As I was shoveling out my desk this morning, I came across some things that I had gone through before I went to Toronto. One of the sessions that I facilitated at Friends for Life Canada, dealt with going back to school. I had references to the latest provinces to enact a policy as well as high and low handouts. I also came across my son's school supply list. This made me think that it might be time to start addressing back to school here as well.
I hate back to school. I used to love it. When I was a bit younger, I loved the new school clothes, fresh notebooks and clean new binders. I enjoyed fresh text books and the thought that "this year I would be more organized." Now I am a mom and I look at things a bit differently. Back to school means early mornings, school lunches, and new clothes that he will grow out of before Christmas. Being a mom of a son with diabetes means having all of his supplies for school, having his diabetes supplies for school and arranging to train his teachers in diabetes basics. Did I mention that I hate back to school?
No matter how much I don't want it to happen, we will be back to a regimented life...and diabetes in school. Over the years I have been given some great presentations for both staff and students. People have sent me wonderful information packages to send with their children to school. Each year, I dutifully head over to the NovoNordisk website and print off multiple copies of the highs and lows symptoms for the school.
I also pull out the "little red box". This box has been used since preschool. It is a box that has emergency instructions taped to the top. It also has spare glucose tablets, batteries, infusion sets, tape, crackers, test strips, and a bit more inside. These supplies are to be kept in a safe place in his homeroom. They are only to be used when the supplies he carries on him have diminished and he has failed to tell me that he is out.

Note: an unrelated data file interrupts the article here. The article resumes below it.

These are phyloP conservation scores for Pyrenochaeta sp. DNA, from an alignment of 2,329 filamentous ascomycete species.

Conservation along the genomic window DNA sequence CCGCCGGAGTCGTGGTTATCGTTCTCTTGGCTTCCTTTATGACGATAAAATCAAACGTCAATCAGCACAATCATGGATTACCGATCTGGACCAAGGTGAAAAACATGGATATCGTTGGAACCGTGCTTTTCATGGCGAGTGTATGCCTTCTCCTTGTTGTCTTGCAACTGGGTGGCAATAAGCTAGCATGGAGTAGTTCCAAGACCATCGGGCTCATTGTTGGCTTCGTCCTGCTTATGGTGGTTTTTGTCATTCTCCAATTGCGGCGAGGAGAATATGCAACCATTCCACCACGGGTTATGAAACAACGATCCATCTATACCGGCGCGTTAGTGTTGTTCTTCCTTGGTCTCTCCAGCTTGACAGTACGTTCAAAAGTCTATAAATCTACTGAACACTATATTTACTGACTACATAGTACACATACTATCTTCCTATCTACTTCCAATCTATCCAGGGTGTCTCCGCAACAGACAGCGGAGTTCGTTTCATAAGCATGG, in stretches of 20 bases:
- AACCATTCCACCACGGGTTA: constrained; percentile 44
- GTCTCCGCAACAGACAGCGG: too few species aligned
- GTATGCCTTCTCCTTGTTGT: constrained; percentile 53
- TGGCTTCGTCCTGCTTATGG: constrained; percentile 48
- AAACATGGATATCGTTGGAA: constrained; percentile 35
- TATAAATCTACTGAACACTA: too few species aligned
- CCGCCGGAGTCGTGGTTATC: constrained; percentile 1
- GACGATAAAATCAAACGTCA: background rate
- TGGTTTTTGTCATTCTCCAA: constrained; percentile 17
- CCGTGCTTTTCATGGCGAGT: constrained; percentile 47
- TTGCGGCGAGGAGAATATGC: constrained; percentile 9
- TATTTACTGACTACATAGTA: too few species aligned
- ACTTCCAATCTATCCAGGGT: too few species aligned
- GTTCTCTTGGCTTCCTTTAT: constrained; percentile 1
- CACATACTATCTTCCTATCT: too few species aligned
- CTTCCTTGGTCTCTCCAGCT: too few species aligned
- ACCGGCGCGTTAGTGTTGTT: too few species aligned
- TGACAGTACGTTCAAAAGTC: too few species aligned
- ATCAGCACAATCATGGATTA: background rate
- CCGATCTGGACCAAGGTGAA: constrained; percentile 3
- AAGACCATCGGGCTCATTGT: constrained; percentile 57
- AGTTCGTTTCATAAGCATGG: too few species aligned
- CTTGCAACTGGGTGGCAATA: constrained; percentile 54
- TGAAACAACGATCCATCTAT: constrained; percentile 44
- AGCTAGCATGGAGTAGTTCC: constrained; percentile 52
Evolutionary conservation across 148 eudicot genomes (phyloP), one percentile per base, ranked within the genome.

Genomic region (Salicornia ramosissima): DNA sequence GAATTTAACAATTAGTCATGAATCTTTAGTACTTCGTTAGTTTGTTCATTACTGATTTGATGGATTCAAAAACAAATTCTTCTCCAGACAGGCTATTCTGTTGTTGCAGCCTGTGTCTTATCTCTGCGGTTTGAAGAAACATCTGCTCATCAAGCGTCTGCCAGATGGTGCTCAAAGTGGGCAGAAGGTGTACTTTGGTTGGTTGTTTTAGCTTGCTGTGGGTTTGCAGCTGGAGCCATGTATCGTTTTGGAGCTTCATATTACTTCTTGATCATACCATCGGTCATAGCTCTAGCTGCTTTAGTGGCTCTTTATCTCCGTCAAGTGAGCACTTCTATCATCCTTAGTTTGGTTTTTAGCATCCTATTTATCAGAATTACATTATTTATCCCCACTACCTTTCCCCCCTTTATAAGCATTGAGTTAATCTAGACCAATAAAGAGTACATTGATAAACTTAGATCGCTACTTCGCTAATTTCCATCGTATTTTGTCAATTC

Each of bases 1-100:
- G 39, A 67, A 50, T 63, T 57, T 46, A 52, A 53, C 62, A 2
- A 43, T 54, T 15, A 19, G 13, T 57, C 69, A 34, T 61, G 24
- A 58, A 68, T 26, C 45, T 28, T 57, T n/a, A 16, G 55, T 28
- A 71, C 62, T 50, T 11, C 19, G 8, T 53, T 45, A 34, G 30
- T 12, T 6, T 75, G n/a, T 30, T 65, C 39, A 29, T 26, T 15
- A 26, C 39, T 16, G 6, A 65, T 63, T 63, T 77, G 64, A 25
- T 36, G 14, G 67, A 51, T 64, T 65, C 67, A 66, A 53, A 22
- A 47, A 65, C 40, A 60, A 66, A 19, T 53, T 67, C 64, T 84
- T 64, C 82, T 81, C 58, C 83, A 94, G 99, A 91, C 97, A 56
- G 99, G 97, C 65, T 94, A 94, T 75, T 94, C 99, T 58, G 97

My son has reached an age where he has become very private about his diabetes. Actually he has always been very private about diabetes,but he used to be young enough that Mom would win out and bring diabetes education into the classroom. When he was younger, we would read about Rufus going to school. As he got older, it was the sponge demonstration of your brain absorbing glucose. Now he will only talk about diabetes with his peers on a "need to know" basis.
This year I won't have to worry about educating the teachers. I will double check with the principal to see if they would like a refresher course, especially since there are now two children with diabetes in the school. My son should have the same teachers as the year before and I have met with them a number of times. I think they have the drill down pat.
In the fall I will instead focus my efforts on ensuring that the Deputy Minister of Education really does keep me in the loop on their policy review. I will also renew my chatter to our school board and suggest with another diagnosis in their school system, that diabetes is not going away and a policy should be in place to clearly outline the roles and responsibilities of parents, staff and students. Until the fall arrives however, I think I will just search for summer!